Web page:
Machinery Lubrication

Machinery Lubrication March April 2016

Machinery Lubrication magazine published by Noria Corporation

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Page 17 of 67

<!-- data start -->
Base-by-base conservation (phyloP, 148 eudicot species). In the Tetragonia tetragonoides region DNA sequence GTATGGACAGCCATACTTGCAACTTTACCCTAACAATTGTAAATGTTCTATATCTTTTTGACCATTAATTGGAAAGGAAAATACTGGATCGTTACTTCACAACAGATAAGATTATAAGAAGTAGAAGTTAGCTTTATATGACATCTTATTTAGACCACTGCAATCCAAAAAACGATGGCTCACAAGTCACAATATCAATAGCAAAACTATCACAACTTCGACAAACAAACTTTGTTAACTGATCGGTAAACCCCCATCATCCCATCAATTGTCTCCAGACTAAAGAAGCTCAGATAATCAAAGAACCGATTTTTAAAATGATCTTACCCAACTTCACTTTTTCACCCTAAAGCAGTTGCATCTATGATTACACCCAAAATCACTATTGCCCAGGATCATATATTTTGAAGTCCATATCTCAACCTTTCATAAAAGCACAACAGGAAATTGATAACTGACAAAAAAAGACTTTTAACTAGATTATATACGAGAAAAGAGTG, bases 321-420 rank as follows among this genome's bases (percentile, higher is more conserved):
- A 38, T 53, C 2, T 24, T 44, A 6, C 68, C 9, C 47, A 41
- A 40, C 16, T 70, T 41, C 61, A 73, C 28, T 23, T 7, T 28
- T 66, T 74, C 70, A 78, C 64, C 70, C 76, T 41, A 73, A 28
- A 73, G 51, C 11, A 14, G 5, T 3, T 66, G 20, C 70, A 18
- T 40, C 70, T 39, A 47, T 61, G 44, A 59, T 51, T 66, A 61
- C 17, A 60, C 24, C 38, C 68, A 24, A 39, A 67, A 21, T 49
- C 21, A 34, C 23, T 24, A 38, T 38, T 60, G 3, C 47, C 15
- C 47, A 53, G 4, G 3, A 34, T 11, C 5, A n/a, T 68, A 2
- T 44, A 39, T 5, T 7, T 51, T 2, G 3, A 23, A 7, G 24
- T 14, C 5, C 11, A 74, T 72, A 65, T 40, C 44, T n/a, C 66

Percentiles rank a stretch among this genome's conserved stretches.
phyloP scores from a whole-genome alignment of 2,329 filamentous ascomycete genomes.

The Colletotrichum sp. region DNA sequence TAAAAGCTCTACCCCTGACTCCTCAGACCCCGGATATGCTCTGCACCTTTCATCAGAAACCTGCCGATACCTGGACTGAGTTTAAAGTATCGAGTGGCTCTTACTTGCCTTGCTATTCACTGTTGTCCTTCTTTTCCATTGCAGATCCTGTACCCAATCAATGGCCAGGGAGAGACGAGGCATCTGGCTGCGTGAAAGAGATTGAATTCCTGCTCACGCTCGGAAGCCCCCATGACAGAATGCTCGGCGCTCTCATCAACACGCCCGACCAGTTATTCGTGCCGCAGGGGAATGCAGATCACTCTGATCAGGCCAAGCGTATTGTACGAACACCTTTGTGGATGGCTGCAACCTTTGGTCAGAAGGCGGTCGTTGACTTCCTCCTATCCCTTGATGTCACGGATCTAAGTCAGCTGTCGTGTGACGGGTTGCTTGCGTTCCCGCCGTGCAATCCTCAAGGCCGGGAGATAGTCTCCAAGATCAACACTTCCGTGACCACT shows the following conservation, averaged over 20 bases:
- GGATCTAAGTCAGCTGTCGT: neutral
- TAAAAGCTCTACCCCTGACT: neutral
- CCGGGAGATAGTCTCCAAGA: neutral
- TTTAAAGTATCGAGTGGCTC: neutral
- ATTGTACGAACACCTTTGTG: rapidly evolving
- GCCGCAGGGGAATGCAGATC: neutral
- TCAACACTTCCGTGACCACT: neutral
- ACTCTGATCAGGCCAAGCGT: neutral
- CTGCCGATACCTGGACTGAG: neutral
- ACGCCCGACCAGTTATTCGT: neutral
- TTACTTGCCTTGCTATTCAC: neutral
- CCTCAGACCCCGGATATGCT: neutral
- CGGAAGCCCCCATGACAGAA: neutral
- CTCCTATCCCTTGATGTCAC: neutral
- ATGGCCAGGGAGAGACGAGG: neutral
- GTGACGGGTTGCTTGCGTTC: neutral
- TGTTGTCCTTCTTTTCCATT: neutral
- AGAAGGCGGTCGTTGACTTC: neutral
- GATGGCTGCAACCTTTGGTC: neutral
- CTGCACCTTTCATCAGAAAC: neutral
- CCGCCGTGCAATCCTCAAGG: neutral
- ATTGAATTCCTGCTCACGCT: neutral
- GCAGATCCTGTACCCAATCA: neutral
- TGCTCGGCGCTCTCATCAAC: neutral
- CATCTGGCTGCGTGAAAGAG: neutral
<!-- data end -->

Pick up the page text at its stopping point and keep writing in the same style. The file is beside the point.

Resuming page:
M achine failures are the bane of every mainte- nance department. Determining their exact cause can also be rather difficult. The equipment failures discussed in this article defied quick solu- tions and were quite costly in manpower, material and downtime. Various resolu- tions were proposed and tried with little success until thoughtful analysis was undertaken. The systematic approach that was employed as well as the results that were achieved in these three examples should provide a better idea of how to analyze similar types of equipment failures in your facility. Failed Back-up Bearings In a steel rolling mill, small rolls approx- imately 2 feet in diameter perform the actual rolling of the steel to reduce its thickness. Since surface quality is so important, these rolls must be re-ground often; the small diameter makes them easier to handle. Due to their small diam- eter, these rolls must be "backed up" by larger 3-foot-diameter rolls to prevent bending and distortion of strip thickness. Normally, the smaller or "work" rolls are driven and have anti-friction bearings, while the back-up rolls (undriven) have Babbitted or plain bearings. The work rolls are lubricated by grease or oil mist. The back-up bearings receive oil from a circu- lating system. The back-up rolls usually stay in the mill for several weeks of rolling before requiring regrinding. Bearing fail- ures on these rolls are rare. Figure 1 illustrates this arrangement. Back-up roll bearing failures suddenly began increasing on the last six finishing stands for no apparent reason. Department management instantly blamed the lubricant in the oil circulating system. Although every load of new oil was checked by a laboratory for quality, samples were taken from the system and checked at an outside lab to be sure there was no contamination. Each checked out perfectly. The oil was purchased on specification, every load was sampled, and years of records were on file to prove consistent incoming quality. The Figure 1. A four-high rolling mill arrangement Back-up Roll and Chock Work Rolls and Chocks Back-up Roll and Chock COVER STORY POSSIBLE CAUSES OF BACK-UP BEARING FAILURES Personnel Related Rebuilding practices, skill-level training, motivation level Systems or Operations Related Incorrect screw-down loading, mill cocked, mill thrusting, excessive water level in oil, low oil pressure (with indicator not on), separator bar loose, water sprays impinging seals Maintenance Related Oil line disconnected, bearing chock dimen- sions out of specification, oil cleanliness, oil temperature, age of bearing, incorrect oil specifications, oil quality not to specification, inadequate pump flow, oil pressure switches not calibrated, improper oil flow to bearing (orifice error), rockers broken, debris in shim pack, cracked sled, incorrect bolt specifications (two-piece chocks), incorrect bolt torque on nuts (two- piece chocks) Material Related Oil viscosity too high or low, improper Bab- bitt quality, incorrect Babbitt thickness, worn housing liners, worn chock liners, worn locator pins (two-piece chocks), bearing too small for mill loads | March - April 2016 | 11

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